Valdicava - Brunello Di Montalcino Jeroboam
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95 Points Brunello Di Montalcino 2004 James Suckling
Lovely black licorice, flowers, and ripe fruits on the nose. This is very aromatic. Full bodied but tight, this has gone to sleep for the moment.
94 points Robert Parker's Wine Advocate
The 2004 Brunello di Montalcino is simply beautiful. Now that the wine is in bottle it is even better than when I tasted it from barrel. Firm but silky tannins frame a core of ripe dark fruit as this powerful yet elegant Brunello opens up in the glass. Smoke, cured meats, earthiness and graphite develop in the glass, adding further complexity. Sweet roses and spices linger on the long, refined finish. This is a big, structured Brunello, and like all of Abbruzzese’s wines, it needs at least a few years of bottle age before it offers its finest drinking. Anticipated maturity: 2014-2024.
Valdicava has been somewhat of a controversial property over the last few years. The Brunellos are typically very concentrated and dense when young, which can make them hard to assess. Make no mistake about it though; these are very serious wines whose only difficulty lies in giving them a few more years in bottle than the vast majority of Brunellos. A vertical tasting last year going back to 1988 published on www.erobertparker.com showed that the Valdicava Brunellos age exquisitely.
95 points Wine Spectator
Displays complex aromas of blackberry and cherry, with a hint of licorice. Full-bodied, with silky tannins and a delicious finish of wonderful yet subtle fruit. Well-integrated and beautiful. Everything is in the right place. Best after 2011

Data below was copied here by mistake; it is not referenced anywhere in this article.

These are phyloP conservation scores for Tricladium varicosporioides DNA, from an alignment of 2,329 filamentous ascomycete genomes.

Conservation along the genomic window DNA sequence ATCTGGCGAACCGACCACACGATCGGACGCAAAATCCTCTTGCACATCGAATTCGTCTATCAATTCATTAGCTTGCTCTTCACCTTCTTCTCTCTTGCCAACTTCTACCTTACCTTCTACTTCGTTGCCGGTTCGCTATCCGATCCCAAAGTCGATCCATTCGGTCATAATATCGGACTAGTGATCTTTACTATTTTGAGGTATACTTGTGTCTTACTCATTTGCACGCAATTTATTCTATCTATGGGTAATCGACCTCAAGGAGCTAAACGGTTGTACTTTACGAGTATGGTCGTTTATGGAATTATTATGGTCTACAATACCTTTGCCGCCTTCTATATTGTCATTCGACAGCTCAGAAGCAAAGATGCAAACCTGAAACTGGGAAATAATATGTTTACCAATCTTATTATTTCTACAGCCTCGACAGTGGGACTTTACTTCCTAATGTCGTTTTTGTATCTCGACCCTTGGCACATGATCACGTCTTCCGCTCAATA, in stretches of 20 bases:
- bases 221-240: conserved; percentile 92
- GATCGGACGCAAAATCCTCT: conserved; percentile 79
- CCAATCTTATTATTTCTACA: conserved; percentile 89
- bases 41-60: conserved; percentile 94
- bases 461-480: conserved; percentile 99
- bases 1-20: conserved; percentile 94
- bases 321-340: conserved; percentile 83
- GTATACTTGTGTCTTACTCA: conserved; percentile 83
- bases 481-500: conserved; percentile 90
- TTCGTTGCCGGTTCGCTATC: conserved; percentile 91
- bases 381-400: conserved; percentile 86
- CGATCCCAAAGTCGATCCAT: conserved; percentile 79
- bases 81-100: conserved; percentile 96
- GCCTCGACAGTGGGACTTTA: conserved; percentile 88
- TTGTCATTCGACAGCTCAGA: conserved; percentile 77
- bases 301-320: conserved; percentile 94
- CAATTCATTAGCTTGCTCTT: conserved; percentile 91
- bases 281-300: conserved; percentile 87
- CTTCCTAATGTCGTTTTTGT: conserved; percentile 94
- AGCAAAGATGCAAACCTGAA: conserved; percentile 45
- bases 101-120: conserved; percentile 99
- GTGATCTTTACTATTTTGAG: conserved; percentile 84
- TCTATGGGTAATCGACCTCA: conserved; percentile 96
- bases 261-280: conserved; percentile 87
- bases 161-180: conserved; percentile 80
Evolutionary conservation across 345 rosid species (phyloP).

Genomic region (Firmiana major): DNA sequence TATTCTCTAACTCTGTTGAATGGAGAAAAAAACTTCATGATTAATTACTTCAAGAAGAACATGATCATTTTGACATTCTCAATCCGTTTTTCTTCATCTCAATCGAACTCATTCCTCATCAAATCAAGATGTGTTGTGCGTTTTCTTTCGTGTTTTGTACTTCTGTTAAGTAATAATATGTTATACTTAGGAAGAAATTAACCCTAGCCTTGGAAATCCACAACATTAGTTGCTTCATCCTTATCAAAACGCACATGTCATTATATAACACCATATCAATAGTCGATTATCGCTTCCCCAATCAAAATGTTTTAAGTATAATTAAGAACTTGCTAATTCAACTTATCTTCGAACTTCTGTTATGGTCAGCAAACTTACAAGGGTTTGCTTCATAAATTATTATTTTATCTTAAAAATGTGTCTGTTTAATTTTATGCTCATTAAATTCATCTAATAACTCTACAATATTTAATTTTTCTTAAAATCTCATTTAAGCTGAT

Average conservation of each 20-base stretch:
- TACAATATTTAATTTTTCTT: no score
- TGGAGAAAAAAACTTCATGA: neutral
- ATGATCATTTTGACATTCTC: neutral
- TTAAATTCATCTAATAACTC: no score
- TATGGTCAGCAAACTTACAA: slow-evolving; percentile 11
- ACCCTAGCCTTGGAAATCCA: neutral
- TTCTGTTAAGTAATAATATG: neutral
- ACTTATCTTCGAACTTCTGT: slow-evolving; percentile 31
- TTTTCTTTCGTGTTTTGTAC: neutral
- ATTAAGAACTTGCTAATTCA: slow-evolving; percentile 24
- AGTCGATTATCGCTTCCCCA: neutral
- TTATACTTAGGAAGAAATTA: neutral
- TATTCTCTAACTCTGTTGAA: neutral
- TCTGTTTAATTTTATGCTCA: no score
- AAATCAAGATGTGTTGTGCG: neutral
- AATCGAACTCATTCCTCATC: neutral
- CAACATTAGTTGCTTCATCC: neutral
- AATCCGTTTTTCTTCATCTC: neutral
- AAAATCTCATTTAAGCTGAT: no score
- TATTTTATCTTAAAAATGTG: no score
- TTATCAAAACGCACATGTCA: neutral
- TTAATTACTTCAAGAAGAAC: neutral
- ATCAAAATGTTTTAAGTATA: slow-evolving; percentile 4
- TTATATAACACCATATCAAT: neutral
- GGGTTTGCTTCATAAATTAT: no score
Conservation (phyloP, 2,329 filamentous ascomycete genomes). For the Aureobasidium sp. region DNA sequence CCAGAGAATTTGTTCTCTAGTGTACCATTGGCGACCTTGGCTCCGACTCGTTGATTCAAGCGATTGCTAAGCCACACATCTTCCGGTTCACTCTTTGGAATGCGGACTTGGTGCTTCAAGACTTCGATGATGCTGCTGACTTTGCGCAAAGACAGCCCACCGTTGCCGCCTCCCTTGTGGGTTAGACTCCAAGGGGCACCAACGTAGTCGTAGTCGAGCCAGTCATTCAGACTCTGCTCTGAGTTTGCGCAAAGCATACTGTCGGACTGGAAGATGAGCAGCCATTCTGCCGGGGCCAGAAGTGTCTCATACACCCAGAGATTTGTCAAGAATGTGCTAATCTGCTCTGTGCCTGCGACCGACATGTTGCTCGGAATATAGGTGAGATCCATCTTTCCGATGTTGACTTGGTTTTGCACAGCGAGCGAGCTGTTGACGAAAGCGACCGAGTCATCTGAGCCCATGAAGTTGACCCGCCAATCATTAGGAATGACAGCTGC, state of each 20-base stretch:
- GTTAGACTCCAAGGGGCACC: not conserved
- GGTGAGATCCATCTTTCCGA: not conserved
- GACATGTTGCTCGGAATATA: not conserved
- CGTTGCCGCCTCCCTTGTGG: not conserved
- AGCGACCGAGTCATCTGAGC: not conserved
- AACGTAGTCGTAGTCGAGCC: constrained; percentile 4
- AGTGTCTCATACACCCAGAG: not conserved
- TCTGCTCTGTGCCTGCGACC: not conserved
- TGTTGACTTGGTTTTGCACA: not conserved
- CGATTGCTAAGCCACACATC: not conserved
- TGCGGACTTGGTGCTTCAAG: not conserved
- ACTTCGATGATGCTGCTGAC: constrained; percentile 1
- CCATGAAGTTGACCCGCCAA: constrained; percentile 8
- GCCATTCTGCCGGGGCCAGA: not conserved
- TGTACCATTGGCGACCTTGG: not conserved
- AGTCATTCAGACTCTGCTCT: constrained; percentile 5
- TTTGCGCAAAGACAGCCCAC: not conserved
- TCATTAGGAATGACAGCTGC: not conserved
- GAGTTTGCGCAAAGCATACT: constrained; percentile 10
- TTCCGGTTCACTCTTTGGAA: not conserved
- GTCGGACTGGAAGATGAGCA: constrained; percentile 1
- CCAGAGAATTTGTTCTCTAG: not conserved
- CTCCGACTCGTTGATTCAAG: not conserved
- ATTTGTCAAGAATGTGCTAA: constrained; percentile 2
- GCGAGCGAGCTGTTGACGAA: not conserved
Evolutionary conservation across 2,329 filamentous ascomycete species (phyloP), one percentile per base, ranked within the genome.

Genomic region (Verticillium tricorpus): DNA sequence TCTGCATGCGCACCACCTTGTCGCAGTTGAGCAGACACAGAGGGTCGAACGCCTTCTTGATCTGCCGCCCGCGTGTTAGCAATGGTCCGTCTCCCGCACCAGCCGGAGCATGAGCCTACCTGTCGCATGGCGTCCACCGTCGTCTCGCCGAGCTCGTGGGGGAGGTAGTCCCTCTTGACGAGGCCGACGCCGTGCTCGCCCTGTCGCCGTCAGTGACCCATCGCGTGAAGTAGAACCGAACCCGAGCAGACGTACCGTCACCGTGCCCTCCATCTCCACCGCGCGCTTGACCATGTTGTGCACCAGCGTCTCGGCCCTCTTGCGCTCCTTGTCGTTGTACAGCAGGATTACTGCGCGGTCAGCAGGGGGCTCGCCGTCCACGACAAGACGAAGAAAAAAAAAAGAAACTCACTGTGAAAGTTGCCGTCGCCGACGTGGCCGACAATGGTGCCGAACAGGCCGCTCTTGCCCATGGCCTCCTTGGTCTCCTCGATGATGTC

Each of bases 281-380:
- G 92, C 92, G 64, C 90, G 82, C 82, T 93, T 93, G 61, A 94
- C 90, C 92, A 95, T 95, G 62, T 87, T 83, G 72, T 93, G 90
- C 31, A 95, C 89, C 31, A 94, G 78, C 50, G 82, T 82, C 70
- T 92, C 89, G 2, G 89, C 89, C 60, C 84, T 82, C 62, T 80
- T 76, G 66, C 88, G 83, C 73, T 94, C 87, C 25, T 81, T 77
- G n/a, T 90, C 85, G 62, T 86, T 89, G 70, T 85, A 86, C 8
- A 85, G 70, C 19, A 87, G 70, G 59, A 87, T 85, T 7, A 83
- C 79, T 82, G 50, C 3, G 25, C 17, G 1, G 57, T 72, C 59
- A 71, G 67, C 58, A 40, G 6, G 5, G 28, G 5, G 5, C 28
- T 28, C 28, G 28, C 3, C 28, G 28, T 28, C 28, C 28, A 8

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Valdicava is the name of the area that leads into the foothills of Montalcino. To the left is the La Casa vineyard of Caparzo and to the right is Val Di Suga and the small hill in the middle of his property is the oldest vines planted on the property (1970) “Madonna del Piano”. The Valdicava estate was one of the original members of the Brunello consortium, formed in 1967. Like everyone else in the region the Abrusezzi family was trying to emulate the wines of Biondi Santi. The early years were tough as the producers were feeling their way through production problems and many did not have the facility to produce outstanding wines. The 1970’s saw a huge investment of newcomers in Montalcino. The Cinzano vermouth firm, with Coco-Cola money behind it, headed a group that purchased Col d’Orcia, an estate that has produced wine for years. Marchesi de Frescobaldi was involved with a group known as Enoviticola Senese, which had French, German, and Spanish investors as well. Their estate, Castelgiocondo, brought out its first bottles in 1980, not all Brunello. The most talked about outsider was the house of Banfi, the largest US importer of Italian wines, which had prepared some 1,000 acres of vines (only 125 of them in Montalcino) at a place called Poggio d’Oro, or “The golden Hill”. With all this new activity the old timers like Valdicava were forced to continually improve their wines to keep up with the foreign talent. Valdicava has been experimenting with rootstock and different clones of Brunello Grosso on their estate for the last thirty years and today they seem to have the winning combination.